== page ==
A science log – or a research log – is basically a detailed record (like a journal) of what happened during your research and in your experiment. The log is usually written in paragraph form, although there may be charts to record data, and photographs to further document what happened. Here are five things that a science log will do:

It keeps your research together. Most people use a spiral bound notebook and hand write their science experiment log, but you can also type your log or even use a voice recorder and then transcribe your entry. It’s important that the log demonstrate that it was created as you were doing your experiment. Your log won’t be as neat as a science report. One of our “Vitamin Citrus” science logs had orange juice spilled on it – and we used it anyway! science log

It provides a detailed account of your experiment. Depending on the length of your experiment, this could be a daily record, or literally a minute to minute account of what you have done. Suppose your experiment is “Which type of fertilizer is best for growing parsley?” An entry might read, “On day five, we noticed that the plants with organic fertilizer had really started getting taller than the control that was only getting water.” Or…”On day seven, we noticed that the plants fertilized with manure had started to wilt a bit and had yellow tints to the leaves.” You might include measurements on each entry.

If you are doing one of our 24 Hour Science Projects, your log will record changes at much more frequent intervals. Our experiment “Undercover Sneeze” tests how far ‘germs’ spread when the mouth is covered and when it is not. An entry may say, “When we popped the balloon, some of the paper punches hit the cardboard hands and bounced back toward the middle. The other ones spread out toward the edge of the grid.” Your entries should also include any data:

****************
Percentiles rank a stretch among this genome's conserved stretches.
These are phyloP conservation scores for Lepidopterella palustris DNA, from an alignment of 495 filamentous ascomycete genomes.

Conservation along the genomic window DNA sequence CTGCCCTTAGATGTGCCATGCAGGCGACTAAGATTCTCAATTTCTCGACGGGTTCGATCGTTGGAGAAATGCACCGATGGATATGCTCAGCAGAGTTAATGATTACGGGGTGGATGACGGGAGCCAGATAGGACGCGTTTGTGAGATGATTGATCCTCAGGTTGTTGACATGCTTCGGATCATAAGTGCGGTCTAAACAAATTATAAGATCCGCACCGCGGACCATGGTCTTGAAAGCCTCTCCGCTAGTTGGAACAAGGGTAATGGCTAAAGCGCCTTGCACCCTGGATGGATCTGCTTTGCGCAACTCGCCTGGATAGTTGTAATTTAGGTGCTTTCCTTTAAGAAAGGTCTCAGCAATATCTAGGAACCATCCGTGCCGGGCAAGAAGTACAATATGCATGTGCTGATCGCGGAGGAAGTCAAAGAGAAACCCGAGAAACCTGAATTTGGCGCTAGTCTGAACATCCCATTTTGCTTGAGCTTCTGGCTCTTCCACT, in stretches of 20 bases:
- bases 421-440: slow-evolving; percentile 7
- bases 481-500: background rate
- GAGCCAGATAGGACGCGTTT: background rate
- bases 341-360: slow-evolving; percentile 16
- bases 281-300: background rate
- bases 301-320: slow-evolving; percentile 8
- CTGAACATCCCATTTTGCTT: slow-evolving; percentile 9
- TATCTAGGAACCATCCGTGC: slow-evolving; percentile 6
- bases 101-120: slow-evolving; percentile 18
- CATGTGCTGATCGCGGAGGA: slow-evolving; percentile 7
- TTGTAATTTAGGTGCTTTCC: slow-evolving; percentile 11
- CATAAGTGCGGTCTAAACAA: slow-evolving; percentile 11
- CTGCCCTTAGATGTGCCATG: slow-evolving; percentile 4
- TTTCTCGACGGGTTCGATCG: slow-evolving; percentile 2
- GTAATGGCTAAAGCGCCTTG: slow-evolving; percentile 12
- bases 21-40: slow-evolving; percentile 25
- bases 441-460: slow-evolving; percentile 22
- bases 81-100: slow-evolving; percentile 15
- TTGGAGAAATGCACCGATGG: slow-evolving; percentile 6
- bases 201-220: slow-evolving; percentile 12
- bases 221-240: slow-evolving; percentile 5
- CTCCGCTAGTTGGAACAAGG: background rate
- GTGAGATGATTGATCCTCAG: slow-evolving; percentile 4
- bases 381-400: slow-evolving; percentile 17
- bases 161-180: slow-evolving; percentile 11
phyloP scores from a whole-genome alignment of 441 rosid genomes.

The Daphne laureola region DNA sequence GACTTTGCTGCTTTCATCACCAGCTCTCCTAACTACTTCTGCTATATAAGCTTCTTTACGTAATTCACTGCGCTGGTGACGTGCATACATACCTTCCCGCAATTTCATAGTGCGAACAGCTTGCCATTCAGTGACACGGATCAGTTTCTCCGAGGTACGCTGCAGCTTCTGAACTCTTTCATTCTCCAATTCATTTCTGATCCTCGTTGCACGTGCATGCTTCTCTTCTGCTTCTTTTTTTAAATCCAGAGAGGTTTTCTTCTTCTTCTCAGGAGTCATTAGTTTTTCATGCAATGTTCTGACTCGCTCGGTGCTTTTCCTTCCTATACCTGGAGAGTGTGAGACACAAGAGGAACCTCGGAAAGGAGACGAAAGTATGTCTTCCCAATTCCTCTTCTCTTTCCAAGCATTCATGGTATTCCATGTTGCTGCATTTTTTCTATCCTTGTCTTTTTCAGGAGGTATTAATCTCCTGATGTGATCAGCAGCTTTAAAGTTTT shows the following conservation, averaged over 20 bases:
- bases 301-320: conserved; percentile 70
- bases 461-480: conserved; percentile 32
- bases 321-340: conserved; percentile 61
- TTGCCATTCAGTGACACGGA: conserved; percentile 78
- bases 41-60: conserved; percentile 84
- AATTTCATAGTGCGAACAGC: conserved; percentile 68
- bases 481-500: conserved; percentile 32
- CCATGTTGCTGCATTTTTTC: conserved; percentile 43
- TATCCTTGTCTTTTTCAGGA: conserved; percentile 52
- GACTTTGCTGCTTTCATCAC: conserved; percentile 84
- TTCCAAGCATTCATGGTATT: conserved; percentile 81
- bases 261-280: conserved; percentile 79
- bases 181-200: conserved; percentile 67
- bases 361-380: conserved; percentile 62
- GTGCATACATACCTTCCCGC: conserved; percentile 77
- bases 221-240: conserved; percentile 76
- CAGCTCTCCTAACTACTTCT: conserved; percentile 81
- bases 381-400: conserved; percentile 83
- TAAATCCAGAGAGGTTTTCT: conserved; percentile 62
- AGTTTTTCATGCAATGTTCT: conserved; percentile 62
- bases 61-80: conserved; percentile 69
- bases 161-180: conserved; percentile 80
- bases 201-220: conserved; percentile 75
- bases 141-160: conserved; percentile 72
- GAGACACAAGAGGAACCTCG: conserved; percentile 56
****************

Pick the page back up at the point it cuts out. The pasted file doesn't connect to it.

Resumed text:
Inside circle – 29
Middle circle – 42
Outside circle – 15

It explains any difficulties you had with your experiment. In the experiment, Egg-sperimenting with Eggs, sometimes the eggs break. (We warn you of this, and recommend that you start with more eggs than you will ultimately use.) If this happens, you record it in your log. “One of the eggs burst while in the vinegar and water solution, and was discarded. Another one broke while we were rubbing the shell. We also discarded this.”

It gives you a place to express your thoughts about your research. You can share ideas on how your research could be improved or expanded. For example, “I wondered how treating hair with home remedies – like mayonaise or raw egg – would change its strength. I may use this for another experiment.” You might also say, “I wasn’t sure how the formula for calculating surface are worked, so I did some research on a math site until I understood what I was doing.” Or you can share improvements you made on the procedure. “Although the experiment directions called for using Scotch tape, we found that duct tape was more effective in holding the track in place.”

When you finish your research, your lab notebook will be the most important place you’ll get information for your science project display. It will have all the details of your studies and your experiments, including data, procedure, and results. Your science log will hold all of your research and discoveries, and will remind you – and your teachers and judges – of what you learned and the hard work you did while working on your science experiment.